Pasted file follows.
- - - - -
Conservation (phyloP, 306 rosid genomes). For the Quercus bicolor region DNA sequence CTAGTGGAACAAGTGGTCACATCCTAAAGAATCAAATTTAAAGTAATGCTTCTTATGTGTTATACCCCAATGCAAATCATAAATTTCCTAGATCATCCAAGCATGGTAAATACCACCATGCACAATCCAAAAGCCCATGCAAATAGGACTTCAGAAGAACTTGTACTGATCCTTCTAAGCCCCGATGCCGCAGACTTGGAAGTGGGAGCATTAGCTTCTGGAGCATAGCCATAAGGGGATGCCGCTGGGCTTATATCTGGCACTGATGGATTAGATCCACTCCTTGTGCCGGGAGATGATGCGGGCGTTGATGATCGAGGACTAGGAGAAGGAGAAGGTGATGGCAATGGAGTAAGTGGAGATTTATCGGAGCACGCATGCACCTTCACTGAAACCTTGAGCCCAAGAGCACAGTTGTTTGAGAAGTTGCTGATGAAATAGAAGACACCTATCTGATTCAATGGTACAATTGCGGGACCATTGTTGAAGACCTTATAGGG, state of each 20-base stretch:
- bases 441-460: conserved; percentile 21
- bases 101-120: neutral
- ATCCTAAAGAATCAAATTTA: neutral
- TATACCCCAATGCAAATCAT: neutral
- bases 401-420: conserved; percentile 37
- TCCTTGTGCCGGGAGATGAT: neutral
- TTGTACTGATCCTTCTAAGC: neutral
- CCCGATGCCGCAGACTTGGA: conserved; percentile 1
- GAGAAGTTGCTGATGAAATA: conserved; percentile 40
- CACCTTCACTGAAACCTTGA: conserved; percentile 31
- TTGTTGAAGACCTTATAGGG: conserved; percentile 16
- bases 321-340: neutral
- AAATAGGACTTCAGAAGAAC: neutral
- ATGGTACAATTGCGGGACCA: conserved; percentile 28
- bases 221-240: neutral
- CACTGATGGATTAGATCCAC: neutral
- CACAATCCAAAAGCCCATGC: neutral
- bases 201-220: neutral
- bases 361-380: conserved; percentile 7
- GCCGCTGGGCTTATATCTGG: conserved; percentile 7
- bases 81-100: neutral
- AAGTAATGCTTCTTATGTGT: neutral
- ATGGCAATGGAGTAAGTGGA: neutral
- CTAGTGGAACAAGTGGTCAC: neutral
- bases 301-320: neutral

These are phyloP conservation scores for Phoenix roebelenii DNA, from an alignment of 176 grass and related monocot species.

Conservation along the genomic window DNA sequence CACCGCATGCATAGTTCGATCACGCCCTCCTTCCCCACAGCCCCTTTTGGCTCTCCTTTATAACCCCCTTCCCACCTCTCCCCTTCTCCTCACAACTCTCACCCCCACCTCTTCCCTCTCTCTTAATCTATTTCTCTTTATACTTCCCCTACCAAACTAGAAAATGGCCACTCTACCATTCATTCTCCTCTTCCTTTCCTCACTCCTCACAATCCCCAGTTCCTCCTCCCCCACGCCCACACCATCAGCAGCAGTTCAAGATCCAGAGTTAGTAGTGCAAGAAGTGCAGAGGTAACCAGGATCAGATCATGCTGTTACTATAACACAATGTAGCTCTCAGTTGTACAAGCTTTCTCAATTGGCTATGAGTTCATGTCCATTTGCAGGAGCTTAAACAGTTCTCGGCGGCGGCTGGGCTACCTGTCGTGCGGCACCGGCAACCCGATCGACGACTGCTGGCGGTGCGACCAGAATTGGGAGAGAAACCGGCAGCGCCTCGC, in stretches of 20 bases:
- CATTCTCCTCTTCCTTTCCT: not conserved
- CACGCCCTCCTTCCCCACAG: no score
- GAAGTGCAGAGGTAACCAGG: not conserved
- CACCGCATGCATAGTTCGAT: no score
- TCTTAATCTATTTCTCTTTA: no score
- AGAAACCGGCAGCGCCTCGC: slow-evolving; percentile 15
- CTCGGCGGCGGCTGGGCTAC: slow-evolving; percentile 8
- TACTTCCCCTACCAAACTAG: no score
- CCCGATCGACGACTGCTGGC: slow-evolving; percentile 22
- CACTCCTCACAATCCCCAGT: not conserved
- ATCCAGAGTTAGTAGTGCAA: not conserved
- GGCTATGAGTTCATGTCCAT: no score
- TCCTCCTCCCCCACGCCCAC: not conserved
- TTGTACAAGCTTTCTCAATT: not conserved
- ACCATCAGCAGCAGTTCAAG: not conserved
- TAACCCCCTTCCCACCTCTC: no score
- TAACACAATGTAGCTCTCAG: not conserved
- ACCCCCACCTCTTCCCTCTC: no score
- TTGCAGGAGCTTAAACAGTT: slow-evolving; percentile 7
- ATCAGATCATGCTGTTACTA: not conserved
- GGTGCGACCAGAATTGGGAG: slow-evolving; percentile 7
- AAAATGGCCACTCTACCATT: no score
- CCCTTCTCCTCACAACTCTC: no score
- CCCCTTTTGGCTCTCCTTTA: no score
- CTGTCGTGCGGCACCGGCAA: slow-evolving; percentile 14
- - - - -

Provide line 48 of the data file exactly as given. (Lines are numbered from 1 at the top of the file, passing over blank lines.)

- ATCAGATCATGCTGTTACTA: not conserved